MNRE refutes CRISIL report casting doubt on achievement of ‘175 GW by 2022’ target


India’s Ministry of New and Renewable Energy (MNRE) has refuted the claims made by a CRISIL report that India may fall short of its declared renewable energy target of 175 GW by the year 2022.

“The doubts are ill-founded and not reflective of the status on the ground and plans ahead. The CRISIL report is neither factually correct nor takes into account initiatives taken by the MNRE to facilitate accelerated development and deployment of renewable energy in the country. This report lacks in credibility in all respects as CRISIL did not even bother to consult this Ministry for its views,” said the ministry.

The Ministry is not only confident of meeting 175 GW target but exceeding it by 2022.

“By the end of September 2019, India has installed more than 82,580 MW of renewable energy capacity with around 31,150 MW of capacity under various stages of installation. Thus, by the first quarter of 2021, India would have installed more than 113 GW of renewable power capacity. This would constitute nearly 65% of the targeted capacity”—the MNRE stated.

“Besides this, around 39 GW of renewable power capacity is at various stages of bidding, which would be installed by September 2021, taking the percentage of installed capacity to over 87% of the targeted capacity. With only 23 GW of renewable power capacity left to bid, India is confident that the target of installing 175 GW of renewable power capacity will not only be met but exceeded,” it added.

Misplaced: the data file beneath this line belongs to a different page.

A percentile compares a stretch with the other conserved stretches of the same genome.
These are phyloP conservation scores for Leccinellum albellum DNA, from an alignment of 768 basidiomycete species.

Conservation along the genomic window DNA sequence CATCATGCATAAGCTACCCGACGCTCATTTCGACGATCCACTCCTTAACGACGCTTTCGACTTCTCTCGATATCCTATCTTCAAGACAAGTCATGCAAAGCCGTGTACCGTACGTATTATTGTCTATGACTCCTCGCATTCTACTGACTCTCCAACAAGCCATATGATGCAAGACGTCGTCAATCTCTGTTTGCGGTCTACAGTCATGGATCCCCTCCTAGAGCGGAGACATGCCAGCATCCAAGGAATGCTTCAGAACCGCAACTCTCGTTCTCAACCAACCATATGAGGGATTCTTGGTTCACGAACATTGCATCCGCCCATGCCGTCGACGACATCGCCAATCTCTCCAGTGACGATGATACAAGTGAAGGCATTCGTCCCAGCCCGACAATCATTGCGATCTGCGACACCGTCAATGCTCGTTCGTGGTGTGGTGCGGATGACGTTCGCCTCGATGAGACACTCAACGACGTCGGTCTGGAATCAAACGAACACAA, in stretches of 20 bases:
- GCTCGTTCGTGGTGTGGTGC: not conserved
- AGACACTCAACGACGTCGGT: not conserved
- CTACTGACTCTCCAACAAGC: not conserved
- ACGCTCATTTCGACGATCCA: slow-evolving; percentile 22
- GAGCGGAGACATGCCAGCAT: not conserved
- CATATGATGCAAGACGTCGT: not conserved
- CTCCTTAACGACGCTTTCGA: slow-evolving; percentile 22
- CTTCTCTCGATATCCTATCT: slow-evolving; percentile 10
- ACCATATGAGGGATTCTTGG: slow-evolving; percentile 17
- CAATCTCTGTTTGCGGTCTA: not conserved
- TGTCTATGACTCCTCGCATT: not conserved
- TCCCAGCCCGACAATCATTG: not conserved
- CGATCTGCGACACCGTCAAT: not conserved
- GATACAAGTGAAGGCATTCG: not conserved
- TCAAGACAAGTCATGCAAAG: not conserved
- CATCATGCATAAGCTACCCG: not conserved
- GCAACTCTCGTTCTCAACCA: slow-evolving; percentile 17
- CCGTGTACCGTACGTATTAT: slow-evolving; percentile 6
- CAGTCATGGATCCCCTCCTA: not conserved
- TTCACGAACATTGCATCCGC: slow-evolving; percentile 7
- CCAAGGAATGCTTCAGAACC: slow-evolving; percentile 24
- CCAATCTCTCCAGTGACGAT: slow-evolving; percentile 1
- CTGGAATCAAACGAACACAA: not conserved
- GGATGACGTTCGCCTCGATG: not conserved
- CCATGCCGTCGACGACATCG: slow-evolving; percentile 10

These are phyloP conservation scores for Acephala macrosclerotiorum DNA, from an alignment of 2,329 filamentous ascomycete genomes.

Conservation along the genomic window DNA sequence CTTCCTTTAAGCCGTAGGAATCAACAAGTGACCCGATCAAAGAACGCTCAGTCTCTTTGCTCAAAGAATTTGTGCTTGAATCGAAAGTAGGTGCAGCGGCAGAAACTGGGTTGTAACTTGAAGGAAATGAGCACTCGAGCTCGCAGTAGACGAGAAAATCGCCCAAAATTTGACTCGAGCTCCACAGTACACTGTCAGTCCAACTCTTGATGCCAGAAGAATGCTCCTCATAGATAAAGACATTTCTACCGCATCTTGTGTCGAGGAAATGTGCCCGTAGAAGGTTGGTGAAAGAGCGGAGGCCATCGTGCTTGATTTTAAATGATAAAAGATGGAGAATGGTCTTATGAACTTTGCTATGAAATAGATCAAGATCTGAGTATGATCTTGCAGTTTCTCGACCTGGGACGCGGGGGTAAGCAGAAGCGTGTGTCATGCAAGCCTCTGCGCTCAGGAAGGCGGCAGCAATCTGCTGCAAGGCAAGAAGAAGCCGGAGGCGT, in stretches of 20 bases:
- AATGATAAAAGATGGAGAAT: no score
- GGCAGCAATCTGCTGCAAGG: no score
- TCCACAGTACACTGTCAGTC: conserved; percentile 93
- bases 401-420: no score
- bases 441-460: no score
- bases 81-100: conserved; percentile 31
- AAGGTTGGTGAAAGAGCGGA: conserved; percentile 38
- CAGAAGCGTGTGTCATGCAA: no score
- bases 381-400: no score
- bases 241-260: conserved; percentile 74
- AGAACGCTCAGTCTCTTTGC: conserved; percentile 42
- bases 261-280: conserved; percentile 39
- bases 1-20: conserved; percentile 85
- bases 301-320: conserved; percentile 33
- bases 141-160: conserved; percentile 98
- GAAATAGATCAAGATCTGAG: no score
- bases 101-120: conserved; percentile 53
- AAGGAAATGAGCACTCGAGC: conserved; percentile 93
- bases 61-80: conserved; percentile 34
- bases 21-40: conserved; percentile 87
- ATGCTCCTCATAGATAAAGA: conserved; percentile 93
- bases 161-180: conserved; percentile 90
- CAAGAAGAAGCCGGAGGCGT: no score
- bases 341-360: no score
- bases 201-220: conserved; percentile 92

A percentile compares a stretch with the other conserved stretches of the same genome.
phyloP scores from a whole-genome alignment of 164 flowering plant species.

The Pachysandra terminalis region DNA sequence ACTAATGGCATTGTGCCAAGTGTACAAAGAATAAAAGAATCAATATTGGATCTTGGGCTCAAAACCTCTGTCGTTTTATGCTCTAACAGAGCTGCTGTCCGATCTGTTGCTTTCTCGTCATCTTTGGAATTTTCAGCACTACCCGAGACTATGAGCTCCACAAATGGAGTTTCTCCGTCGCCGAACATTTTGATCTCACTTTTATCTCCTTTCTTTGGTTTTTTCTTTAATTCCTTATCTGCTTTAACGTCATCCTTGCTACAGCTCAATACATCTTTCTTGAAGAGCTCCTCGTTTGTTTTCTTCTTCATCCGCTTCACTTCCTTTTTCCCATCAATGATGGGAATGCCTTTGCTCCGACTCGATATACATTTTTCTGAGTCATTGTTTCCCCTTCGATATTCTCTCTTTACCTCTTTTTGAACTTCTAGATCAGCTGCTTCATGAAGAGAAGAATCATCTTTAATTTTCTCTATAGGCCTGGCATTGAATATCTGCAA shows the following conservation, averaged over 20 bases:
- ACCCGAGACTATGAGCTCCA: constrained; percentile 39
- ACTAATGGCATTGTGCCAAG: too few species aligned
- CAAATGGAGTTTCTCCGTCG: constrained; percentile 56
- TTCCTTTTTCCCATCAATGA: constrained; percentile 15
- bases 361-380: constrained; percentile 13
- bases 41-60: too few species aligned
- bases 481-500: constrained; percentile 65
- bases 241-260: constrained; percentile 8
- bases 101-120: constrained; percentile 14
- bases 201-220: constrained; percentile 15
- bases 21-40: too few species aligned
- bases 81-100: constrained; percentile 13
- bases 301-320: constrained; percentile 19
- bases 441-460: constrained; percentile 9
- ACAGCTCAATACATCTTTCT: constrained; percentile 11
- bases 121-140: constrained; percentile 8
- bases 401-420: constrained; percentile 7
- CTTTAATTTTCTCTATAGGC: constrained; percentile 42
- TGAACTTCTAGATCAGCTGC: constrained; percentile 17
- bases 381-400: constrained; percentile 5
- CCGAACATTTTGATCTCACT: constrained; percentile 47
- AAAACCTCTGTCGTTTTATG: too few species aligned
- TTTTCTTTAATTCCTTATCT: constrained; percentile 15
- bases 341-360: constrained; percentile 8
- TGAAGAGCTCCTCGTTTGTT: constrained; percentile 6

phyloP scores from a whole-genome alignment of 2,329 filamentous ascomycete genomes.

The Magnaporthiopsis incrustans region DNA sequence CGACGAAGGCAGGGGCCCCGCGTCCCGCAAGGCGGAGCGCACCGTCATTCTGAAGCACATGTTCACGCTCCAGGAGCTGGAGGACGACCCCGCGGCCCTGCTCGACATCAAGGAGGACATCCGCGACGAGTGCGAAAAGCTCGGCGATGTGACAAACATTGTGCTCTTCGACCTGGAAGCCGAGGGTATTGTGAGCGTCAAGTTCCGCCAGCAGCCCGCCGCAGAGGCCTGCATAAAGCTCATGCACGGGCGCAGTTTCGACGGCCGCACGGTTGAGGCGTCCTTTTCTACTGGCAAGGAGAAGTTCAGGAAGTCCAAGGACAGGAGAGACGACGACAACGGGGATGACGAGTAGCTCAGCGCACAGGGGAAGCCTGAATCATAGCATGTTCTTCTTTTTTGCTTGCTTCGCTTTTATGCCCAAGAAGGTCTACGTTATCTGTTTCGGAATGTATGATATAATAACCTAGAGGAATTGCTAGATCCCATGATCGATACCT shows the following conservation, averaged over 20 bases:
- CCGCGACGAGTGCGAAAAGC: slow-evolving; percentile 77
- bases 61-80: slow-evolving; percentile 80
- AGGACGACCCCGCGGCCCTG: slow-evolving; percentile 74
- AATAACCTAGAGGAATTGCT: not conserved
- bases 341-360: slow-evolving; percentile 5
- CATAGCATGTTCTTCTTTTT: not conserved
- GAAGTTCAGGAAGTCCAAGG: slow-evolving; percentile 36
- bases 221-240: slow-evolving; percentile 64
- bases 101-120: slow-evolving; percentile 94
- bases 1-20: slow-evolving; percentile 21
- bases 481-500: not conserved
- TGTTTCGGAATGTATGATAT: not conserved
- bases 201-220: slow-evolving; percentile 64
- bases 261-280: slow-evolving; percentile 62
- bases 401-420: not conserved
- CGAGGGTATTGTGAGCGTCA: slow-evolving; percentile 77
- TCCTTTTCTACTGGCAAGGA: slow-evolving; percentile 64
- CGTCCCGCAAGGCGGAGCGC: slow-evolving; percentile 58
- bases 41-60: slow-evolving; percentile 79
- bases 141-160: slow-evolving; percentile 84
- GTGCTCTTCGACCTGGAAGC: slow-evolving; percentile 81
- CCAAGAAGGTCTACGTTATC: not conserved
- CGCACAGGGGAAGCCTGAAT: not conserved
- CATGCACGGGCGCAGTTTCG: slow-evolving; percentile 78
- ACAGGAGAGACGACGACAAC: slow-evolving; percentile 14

The Ministry stated that it has worked systematically to resolve various issues that arise from time to time, putting in place facilitative and ease of doing business policies and programmes for achieving the goal. These initiatives have resulted in significant downward trend in solar and wind power tariffs.

The wind power tariffs has fallen from Rs4.18 per unit in 2016 to Rs2.43 per unit during last year and even today it remains below Rs2.75 per unit. Similarly, the solar tariffs have fallen from Rs4.43 per unit (with VGF) to Rs.2.44 per unit. The Government of India’s endeavour remain that renewable power is procured at a rate which is acceptable to distribution companies.

138% growth in 5 years

Since March 2014, India’s renewable power capacity has increased from 34000 MW to 82,580 MW, recording 138% growth. Globally, India stands 5th in solar power, 4th in wind power, and 4th in total renewable power installed capacity. If large hydro included, India stands 3rd in renewable power capacity globally. India’s renewable energy programme is much beyond production of electricity and covers a basket of applications including use of solar thermal energy for cooling, heating, drying and other industrial applications. Renewable energy has emerged as a true multi-benefit system, combining ecological necessities with domestic priorities, economic and job creation opportunities.

Plans afoot

The Ministry in consultation with the respective state governments is addressing the issues of allocation of land in Gujarat and revision of land facilitation charges in Rajasthan. Plan for erecting 66,500 MW of additional transmission system to ensure evacuation and injection of 1,75,000 MW of power into the main grid is under implementation. The additional transmission would come by October 2021 in phases depending on location based requirements.

Also, the Ministry is in the process of developing Ultra Mega Renewable Energy Parks to overcome the problem of land allocation. These parks will have dedicated transmission. First such park is being planned in Dholera, Gujarat by SECI.

These apart, the Ministry has strengthened power purchase agreement clauses for strengthening investors’ confidence. For mitigating off-takers risk and ensuring timely payments to developers, the Ministry has made letter of credit must for purchase of power by distribution companies.

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